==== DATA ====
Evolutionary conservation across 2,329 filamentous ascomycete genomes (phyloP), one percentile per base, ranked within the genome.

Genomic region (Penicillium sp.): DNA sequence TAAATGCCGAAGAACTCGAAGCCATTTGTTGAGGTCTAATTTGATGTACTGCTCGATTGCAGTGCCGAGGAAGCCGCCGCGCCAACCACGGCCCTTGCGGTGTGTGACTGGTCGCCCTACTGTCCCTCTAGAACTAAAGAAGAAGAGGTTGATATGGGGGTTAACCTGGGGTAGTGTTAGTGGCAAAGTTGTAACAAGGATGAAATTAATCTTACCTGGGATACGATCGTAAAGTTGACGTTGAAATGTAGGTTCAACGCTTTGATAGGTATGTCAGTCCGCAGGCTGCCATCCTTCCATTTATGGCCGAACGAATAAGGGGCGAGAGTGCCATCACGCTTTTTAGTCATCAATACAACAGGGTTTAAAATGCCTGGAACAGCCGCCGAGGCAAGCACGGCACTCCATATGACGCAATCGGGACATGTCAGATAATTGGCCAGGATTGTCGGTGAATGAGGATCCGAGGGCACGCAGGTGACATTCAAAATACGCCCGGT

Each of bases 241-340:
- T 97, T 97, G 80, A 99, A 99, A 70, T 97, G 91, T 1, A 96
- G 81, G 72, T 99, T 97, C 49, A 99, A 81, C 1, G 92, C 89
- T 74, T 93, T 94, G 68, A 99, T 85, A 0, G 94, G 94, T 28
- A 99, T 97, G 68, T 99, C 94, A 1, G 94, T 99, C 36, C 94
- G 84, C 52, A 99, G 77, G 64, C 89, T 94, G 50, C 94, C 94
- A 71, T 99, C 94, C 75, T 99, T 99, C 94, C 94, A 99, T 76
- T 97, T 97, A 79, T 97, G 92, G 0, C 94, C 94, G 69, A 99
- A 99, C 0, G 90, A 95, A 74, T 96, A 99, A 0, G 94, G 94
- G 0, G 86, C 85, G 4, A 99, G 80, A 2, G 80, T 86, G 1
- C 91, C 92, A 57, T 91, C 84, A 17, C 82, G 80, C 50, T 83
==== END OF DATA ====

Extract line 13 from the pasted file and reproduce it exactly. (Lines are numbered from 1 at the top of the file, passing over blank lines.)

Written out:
- C 91, C 92, A 57, T 91, C 84, A 17, C 82, G 80, C 50, T 83